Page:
Washington area residents spend far longer getting to work and find themselves in daily traffic jams three times as often as commuters elsewhere, according to new local and national polls by The Washington Post.
Half of the region's commuters spend 30 minutes or more traveling to work, or an hour each day to get to their jobs and back home. Even when compared with commuters in other major urban areas, the surveys suggest that Washington residents spend significantly more time on the road.
One big reason that drives are longer here is because traffic tie-ups are far more frequent. Nearly 6 in 10 commuters say they get tangled up in traffic jams at least once a week. And more than 1 in 4 -- 28 percent -- said they encounter serious tie-ups every day, compared with 9 percent of commuters nationally.
In spite of increasingly long and frustrating commutes, the survey found that Washingtonians remain addicted to their cars. Three in four area commuters drive to work alone. Carpooling is no more prevalent here than it is elsewhere in the country. Metro is widely admired but largely bypassed, a boutique transportation system that serves a hard-core constituency but is viewed by most commuters as inconvenient.
Overwhelming majorities of residents in the Virginia and Maryland suburbs and 4 in 10 District residents agree that congestion along their commutes has become progressively worse in the past five years, and most people in each jurisdiction predict that it will only get worse.
Transportation officials and experts said the results show a network in collapse.
"Our transportation systems are breaking down and failing," said Virginia Transportation Commissioner Philip A. Shucet. "We are quickly coming to a point where we're not able to provide a minimum level of service in our core transportation needs."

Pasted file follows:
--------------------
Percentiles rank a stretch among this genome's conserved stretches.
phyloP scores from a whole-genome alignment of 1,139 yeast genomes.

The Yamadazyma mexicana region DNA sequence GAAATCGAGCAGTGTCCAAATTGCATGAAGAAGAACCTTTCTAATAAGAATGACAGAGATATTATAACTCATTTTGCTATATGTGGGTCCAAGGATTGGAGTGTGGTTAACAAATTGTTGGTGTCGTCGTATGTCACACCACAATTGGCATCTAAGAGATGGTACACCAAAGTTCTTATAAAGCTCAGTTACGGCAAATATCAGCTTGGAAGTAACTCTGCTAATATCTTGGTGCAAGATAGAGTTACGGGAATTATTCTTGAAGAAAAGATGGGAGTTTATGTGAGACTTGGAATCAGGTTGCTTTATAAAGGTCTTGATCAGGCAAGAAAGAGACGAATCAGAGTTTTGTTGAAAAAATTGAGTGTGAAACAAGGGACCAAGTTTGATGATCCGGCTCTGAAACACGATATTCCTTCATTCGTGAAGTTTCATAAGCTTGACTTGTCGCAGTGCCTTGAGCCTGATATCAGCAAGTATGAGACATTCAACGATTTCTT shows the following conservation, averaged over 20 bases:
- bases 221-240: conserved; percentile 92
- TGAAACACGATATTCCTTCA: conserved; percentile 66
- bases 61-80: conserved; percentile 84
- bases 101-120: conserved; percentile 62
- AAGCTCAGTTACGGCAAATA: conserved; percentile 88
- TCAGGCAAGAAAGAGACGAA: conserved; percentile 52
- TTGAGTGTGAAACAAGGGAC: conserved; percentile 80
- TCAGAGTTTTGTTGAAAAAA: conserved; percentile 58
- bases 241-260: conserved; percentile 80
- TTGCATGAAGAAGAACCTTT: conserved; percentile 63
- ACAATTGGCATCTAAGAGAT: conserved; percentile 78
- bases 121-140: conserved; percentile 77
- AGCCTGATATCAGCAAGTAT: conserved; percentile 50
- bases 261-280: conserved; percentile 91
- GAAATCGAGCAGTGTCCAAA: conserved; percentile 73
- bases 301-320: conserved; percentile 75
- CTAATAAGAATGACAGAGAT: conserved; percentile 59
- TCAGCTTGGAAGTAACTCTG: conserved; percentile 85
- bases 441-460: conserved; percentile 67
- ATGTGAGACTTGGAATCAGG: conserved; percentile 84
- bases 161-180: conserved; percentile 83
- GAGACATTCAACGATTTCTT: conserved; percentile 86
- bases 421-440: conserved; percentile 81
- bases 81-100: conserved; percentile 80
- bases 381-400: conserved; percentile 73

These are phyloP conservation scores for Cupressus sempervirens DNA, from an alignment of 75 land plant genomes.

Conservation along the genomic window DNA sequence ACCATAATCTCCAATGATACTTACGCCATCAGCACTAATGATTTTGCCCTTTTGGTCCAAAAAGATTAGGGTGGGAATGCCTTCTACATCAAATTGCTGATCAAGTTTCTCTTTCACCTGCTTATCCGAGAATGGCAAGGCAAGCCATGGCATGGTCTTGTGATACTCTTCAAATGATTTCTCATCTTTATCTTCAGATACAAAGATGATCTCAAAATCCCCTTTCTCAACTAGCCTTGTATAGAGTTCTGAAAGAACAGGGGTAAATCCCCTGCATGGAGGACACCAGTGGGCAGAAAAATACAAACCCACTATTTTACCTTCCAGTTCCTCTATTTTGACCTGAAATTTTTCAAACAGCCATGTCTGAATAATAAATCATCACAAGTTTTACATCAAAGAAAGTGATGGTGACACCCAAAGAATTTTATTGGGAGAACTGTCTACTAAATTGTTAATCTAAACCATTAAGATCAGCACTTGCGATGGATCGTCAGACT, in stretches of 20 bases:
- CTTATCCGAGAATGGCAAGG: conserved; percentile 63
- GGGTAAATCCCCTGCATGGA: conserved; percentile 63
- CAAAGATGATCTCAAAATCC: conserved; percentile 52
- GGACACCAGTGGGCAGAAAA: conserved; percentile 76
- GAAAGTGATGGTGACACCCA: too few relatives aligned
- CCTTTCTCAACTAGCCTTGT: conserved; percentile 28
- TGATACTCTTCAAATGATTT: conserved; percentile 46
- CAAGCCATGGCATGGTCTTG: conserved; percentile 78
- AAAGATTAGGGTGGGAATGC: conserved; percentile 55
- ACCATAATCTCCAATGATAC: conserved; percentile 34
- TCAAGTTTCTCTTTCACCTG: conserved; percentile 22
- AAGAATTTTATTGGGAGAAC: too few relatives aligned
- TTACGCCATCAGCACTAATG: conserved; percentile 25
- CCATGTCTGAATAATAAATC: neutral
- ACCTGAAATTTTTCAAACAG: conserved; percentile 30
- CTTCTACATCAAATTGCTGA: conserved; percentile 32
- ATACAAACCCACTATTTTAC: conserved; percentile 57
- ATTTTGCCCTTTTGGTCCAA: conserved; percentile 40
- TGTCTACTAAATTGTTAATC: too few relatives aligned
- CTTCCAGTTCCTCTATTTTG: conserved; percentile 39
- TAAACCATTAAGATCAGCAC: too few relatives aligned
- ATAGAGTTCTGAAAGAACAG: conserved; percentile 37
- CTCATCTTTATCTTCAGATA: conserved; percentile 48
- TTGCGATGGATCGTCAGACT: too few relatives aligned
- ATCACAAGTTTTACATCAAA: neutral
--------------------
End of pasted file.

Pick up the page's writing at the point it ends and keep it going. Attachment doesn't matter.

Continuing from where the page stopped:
Solid majorities of area residents polled support a variety of big-ticket items to help ease traffic congestion, from extending Metro to Dulles International Airport to building an intercounty connector in the Maryland suburbs. Half would even be willing to pay higher gasoline taxes to fund transportation projects, compared with a third nationally.
Commuters also are taking matters into their own hands: Two-thirds say they have adjusted their travel schedules, moved, changed jobs or transferred to a different work location to ease their commute.
The one thing they seem most unwilling to do is give up their cars, so they accept long and frustrating commutes as the price for other lifestyle choices.
"I endure it," said John Miller, 49, a recruiter for a federal intelligence agency who spends an hour driving the 25 miles from his home in Springfield to his office in Reston. "I have to go to work, I like where I live, so whatever [the commute] is doesn't matter."
To measure attitudes toward commuting, The Post interviewed 1,003 randomly selected adults in the Washington area Jan. 27 to 31. At the same time, The Post joined with ABC News and Time magazine to conduct a nationwide survey of 1,204 adults that asked many of the same questions, allowing a direct comparison between the experiences of area commuters with their counterparts elsewhere.
Government officials said they have all but given up on attempts to do anything extraordinary to solve area transportation problems. Instead, they are trying to broaden commuting options for people by experimenting with such proposals as allowing drivers without passengers to pay to use carpool lanes. But they said there was little they can do if people continue to live farther and farther from their jobs.
"There's nothing we can do to fix it," said Dan Tangherlini, the District's transportation director. "There are things we can do to try to influence it. But it is a little frustrating when most people sit around and agree that people are making all the wrong choices and yet more and more people are doing it."